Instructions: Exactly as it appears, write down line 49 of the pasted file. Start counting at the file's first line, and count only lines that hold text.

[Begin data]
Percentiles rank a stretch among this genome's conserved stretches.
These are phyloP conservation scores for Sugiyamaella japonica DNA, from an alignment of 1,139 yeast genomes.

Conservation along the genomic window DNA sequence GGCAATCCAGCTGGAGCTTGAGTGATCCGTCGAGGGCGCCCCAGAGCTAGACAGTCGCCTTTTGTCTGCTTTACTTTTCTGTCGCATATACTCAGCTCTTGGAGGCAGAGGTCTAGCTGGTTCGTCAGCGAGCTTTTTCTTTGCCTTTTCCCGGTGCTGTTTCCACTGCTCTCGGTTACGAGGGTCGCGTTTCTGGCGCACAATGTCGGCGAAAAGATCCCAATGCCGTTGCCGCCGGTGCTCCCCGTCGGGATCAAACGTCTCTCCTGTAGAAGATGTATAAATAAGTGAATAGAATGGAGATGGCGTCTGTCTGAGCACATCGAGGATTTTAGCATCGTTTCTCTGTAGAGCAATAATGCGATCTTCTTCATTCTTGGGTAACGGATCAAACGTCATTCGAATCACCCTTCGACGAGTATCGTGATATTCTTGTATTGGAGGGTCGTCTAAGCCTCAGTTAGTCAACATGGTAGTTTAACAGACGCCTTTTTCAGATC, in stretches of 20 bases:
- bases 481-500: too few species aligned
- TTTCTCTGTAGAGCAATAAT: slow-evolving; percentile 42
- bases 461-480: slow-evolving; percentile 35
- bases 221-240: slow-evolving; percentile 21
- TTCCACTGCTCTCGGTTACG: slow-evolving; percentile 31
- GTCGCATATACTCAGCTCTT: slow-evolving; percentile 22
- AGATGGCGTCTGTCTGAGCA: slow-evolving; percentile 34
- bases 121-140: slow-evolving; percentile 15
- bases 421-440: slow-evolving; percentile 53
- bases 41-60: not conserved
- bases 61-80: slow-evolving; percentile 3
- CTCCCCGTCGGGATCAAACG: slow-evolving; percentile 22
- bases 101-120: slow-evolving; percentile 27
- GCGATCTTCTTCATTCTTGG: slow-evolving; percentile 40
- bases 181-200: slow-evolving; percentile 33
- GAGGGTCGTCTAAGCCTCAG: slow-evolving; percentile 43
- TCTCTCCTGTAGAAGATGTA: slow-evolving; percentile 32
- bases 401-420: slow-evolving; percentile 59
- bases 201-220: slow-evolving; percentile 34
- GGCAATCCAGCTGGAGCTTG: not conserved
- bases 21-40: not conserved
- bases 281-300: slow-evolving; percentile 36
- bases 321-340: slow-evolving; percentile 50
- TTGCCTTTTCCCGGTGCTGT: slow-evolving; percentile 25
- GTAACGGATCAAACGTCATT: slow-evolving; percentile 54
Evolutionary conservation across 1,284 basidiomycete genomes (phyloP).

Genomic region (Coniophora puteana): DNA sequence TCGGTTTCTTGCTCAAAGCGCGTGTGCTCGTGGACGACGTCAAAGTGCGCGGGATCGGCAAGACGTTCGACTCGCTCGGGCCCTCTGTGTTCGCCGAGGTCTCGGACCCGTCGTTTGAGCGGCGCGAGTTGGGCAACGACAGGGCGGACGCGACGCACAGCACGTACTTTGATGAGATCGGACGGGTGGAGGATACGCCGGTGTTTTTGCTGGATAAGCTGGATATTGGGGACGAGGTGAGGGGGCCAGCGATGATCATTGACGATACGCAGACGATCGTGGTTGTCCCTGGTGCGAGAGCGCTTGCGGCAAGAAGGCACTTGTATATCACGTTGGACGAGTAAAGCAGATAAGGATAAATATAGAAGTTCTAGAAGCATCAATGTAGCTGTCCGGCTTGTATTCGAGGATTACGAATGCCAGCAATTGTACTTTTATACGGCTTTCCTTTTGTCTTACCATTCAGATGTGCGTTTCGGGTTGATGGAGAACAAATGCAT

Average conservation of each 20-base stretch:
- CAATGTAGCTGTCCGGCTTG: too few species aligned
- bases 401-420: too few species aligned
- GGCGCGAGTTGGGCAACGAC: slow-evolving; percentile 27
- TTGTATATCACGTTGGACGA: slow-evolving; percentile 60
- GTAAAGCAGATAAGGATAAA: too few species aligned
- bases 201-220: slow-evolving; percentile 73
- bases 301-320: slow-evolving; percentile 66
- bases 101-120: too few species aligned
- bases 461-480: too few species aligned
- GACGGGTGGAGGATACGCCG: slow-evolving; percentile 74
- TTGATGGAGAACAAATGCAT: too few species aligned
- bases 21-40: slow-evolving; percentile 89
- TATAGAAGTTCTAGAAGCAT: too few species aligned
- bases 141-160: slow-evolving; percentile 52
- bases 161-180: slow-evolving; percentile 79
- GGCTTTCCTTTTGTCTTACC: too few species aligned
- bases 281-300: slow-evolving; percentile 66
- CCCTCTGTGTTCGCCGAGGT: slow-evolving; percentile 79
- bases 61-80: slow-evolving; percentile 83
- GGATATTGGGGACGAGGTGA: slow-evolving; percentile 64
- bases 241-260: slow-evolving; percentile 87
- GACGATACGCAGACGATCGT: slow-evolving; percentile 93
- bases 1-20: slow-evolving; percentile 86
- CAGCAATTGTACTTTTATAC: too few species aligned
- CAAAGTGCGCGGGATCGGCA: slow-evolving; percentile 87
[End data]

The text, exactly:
- CCCTCTGTGTTCGCCGAGGT: slow-evolving; percentile 79